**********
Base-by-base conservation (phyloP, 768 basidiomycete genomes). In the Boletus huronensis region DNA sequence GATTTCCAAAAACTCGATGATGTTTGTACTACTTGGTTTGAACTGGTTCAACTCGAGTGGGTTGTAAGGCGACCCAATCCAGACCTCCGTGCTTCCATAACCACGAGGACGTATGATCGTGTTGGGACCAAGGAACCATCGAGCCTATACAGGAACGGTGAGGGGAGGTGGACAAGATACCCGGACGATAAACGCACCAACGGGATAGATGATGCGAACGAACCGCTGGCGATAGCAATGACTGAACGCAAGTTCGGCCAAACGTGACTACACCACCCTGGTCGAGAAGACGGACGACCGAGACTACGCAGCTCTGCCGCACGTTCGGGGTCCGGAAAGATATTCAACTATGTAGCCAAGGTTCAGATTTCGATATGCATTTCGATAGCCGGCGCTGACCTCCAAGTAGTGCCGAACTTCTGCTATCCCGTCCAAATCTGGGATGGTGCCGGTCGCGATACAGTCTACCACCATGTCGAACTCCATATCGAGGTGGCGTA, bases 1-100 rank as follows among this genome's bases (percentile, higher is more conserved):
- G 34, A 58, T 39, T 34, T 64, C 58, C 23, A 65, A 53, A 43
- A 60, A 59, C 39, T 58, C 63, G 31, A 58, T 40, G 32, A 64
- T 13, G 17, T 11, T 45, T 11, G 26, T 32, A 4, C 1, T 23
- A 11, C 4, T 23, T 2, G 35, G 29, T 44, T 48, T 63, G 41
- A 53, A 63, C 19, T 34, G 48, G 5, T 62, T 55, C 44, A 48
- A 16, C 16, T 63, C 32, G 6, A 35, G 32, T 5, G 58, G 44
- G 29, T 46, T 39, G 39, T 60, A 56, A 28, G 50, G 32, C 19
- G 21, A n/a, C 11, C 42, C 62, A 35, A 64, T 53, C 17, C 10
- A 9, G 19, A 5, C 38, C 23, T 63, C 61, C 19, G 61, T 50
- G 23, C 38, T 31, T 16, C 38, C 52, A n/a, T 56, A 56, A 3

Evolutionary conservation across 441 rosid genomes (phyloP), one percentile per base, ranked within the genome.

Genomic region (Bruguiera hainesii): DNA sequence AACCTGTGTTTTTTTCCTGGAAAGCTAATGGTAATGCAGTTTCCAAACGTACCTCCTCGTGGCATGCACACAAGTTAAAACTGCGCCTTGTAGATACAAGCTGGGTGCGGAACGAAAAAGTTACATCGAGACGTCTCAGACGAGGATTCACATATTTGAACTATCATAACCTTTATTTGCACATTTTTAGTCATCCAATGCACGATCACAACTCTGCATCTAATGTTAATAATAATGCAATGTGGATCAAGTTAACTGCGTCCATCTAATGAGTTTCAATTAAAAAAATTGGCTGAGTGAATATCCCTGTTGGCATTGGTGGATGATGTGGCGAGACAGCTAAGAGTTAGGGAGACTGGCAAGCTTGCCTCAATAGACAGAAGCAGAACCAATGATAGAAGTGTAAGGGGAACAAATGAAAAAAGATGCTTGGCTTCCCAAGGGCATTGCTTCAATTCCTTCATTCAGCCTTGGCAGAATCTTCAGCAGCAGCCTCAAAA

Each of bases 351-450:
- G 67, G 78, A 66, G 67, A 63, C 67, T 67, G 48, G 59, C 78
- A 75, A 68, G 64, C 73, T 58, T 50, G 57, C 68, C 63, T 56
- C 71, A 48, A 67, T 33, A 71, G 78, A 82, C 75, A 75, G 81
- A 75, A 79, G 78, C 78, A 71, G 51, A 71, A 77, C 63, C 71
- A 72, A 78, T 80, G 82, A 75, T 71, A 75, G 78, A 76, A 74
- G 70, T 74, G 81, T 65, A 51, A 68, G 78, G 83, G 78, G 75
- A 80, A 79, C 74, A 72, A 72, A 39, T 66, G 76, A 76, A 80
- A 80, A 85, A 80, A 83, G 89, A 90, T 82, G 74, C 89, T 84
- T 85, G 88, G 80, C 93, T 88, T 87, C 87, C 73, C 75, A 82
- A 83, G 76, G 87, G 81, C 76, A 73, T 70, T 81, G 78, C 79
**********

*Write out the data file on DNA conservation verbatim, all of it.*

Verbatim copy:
Base-by-base conservation (phyloP, 768 basidiomycete genomes). In the Boletus huronensis region DNA sequence GATTTCCAAAAACTCGATGATGTTTGTACTACTTGGTTTGAACTGGTTCAACTCGAGTGGGTTGTAAGGCGACCCAATCCAGACCTCCGTGCTTCCATAACCACGAGGACGTATGATCGTGTTGGGACCAAGGAACCATCGAGCCTATACAGGAACGGTGAGGGGAGGTGGACAAGATACCCGGACGATAAACGCACCAACGGGATAGATGATGCGAACGAACCGCTGGCGATAGCAATGACTGAACGCAAGTTCGGCCAAACGTGACTACACCACCCTGGTCGAGAAGACGGACGACCGAGACTACGCAGCTCTGCCGCACGTTCGGGGTCCGGAAAGATATTCAACTATGTAGCCAAGGTTCAGATTTCGATATGCATTTCGATAGCCGGCGCTGACCTCCAAGTAGTGCCGAACTTCTGCTATCCCGTCCAAATCTGGGATGGTGCCGGTCGCGATACAGTCTACCACCATGTCGAACTCCATATCGAGGTGGCGTA, bases 1-100 rank as follows among this genome's bases (percentile, higher is more conserved):
- G 34, A 58, T 39, T 34, T 64, C 58, C 23, A 65, A 53, A 43
- A 60, A 59, C 39, T 58, C 63, G 31, A 58, T 40, G 32, A 64
- T 13, G 17, T 11, T 45, T 11, G 26, T 32, A 4, C 1, T 23
- A 11, C 4, T 23, T 2, G 35, G 29, T 44, T 48, T 63, G 41
- A 53, A 63, C 19, T 34, G 48, G 5, T 62, T 55, C 44, A 48
- A 16, C 16, T 63, C 32, G 6, A 35, G 32, T 5, G 58, G 44
- G 29, T 46, T 39, G 39, T 60, A 56, A 28, G 50, G 32, C 19
- G 21, A n/a, C 11, C 42, C 62, A 35, A 64, T 53, C 17, C 10
- A 9, G 19, A 5, C 38, C 23, T 63, C 61, C 19, G 61, T 50
- G 23, C 38, T 31, T 16, C 38, C 52, A n/a, T 56, A 56, A 3

Evolutionary conservation across 441 rosid genomes (phyloP), one percentile per base, ranked within the genome.

Genomic region (Bruguiera hainesii): DNA sequence AACCTGTGTTTTTTTCCTGGAAAGCTAATGGTAATGCAGTTTCCAAACGTACCTCCTCGTGGCATGCACACAAGTTAAAACTGCGCCTTGTAGATACAAGCTGGGTGCGGAACGAAAAAGTTACATCGAGACGTCTCAGACGAGGATTCACATATTTGAACTATCATAACCTTTATTTGCACATTTTTAGTCATCCAATGCACGATCACAACTCTGCATCTAATGTTAATAATAATGCAATGTGGATCAAGTTAACTGCGTCCATCTAATGAGTTTCAATTAAAAAAATTGGCTGAGTGAATATCCCTGTTGGCATTGGTGGATGATGTGGCGAGACAGCTAAGAGTTAGGGAGACTGGCAAGCTTGCCTCAATAGACAGAAGCAGAACCAATGATAGAAGTGTAAGGGGAACAAATGAAAAAAGATGCTTGGCTTCCCAAGGGCATTGCTTCAATTCCTTCATTCAGCCTTGGCAGAATCTTCAGCAGCAGCCTCAAAA

Each of bases 351-450:
- G 67, G 78, A 66, G 67, A 63, C 67, T 67, G 48, G 59, C 78
- A 75, A 68, G 64, C 73, T 58, T 50, G 57, C 68, C 63, T 56
- C 71, A 48, A 67, T 33, A 71, G 78, A 82, C 75, A 75, G 81
- A 75, A 79, G 78, C 78, A 71, G 51, A 71, A 77, C 63, C 71
- A 72, A 78, T 80, G 82, A 75, T 71, A 75, G 78, A 76, A 74
- G 70, T 74, G 81, T 65, A 51, A 68, G 78, G 83, G 78, G 75
- A 80, A 79, C 74, A 72, A 72, A 39, T 66, G 76, A 76, A 80
- A 80, A 85, A 80, A 83, G 89, A 90, T 82, G 74, C 89, T 84
- T 85, G 88, G 80, C 93, T 88, T 87, C 87, C 73, C 75, A 82
- A 83, G 76, G 87, G 81, C 76, A 73, T 70, T 81, G 78, C 79